The messenger owned by Facebook, WhatsApp, has become the most popular among Russians of all age groups, according to the All-Russian Public Opinion Research Centre (VTsIOM), the Federal Quality Control Service (Roskachestvo) reports; this year, 73 per cent of messenger users chose it. However, there is a great danger for Russians, because 83 per cent of all phishing attacks in instant messengers, according to Kaspersky Lab, occur on WhatsApp (Viber ranks second with a score of 10 per cent).
Experts say that, as a rule, the main types of phishing messages and links on WhatsApp are of the same kind, with the only difference in motivation, depending on the current information context. They either convince you to click on a link, for example, to find out the latest information about COVID-19 or learn more about new payments from the state. Also popular among hackers are messages allegedly from WhatsApp itself or Facebook about the need to install a new version of the programme, for which a user is asked to enter his personal data.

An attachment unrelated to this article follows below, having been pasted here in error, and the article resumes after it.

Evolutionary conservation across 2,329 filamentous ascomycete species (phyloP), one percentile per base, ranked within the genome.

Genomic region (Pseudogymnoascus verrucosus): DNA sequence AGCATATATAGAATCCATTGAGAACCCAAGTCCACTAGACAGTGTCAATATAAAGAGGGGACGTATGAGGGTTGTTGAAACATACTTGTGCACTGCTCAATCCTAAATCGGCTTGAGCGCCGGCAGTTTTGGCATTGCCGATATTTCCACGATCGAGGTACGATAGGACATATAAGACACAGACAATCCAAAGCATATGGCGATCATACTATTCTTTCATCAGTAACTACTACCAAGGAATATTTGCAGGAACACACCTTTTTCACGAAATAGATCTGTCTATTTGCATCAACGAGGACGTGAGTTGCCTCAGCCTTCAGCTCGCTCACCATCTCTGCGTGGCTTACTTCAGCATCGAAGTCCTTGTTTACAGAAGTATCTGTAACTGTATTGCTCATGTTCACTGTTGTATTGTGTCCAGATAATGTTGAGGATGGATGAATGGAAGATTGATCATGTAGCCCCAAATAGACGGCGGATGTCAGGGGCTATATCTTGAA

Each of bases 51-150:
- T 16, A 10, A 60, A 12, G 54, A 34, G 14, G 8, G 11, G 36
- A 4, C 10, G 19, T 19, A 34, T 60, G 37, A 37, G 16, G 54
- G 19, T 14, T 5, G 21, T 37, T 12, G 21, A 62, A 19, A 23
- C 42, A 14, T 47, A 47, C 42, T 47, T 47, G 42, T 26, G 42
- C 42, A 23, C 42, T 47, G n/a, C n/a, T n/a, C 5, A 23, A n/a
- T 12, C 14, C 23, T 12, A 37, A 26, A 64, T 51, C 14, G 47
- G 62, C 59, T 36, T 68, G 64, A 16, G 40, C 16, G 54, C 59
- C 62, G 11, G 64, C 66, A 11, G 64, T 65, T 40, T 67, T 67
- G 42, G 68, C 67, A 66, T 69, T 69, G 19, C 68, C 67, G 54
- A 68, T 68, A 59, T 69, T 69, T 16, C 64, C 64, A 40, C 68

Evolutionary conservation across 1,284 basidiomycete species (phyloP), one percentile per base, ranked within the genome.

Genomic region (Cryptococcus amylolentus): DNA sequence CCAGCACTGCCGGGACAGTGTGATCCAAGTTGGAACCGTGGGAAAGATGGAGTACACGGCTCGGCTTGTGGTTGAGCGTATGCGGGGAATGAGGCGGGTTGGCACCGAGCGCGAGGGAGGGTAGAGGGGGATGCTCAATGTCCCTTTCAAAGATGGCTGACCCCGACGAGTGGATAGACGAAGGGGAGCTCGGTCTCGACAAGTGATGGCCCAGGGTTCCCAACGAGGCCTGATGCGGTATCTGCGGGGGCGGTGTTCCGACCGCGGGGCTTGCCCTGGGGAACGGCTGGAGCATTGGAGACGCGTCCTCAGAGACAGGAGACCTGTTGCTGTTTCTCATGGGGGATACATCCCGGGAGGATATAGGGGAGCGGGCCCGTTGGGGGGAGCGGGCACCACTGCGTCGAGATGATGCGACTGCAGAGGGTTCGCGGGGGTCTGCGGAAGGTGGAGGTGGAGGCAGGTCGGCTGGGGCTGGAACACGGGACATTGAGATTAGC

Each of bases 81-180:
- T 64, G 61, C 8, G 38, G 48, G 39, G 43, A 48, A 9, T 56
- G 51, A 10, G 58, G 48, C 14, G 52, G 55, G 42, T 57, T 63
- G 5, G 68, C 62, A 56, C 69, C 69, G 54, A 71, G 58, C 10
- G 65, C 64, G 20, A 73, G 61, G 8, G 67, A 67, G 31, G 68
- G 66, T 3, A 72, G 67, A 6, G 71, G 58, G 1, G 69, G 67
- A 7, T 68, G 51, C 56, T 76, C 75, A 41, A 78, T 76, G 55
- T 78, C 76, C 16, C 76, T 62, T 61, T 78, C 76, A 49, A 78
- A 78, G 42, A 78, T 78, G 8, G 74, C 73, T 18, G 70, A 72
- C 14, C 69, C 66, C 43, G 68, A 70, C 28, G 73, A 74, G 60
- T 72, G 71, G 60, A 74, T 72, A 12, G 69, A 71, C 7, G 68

So, one of the classic schemes that have regained popularity in July 2021 is conversion: a message appears on the network about a non-existent “action” similar to an instant lottery, in which any participant can win a large amount of money. The victim is offered to follow a phishing link to a special site where he or she is informed about the prize and just needs to pay for converting the prize into rubles an amount of money 50-100 times less than the amount allegedly won.
The Deputy Head of Roskachestvo, Anton Kukanov, advised Russians to always use antivirus in their messengers, which in most cases will help prevent a threat. However, according to the expert, the best defence is the user’s vigilance.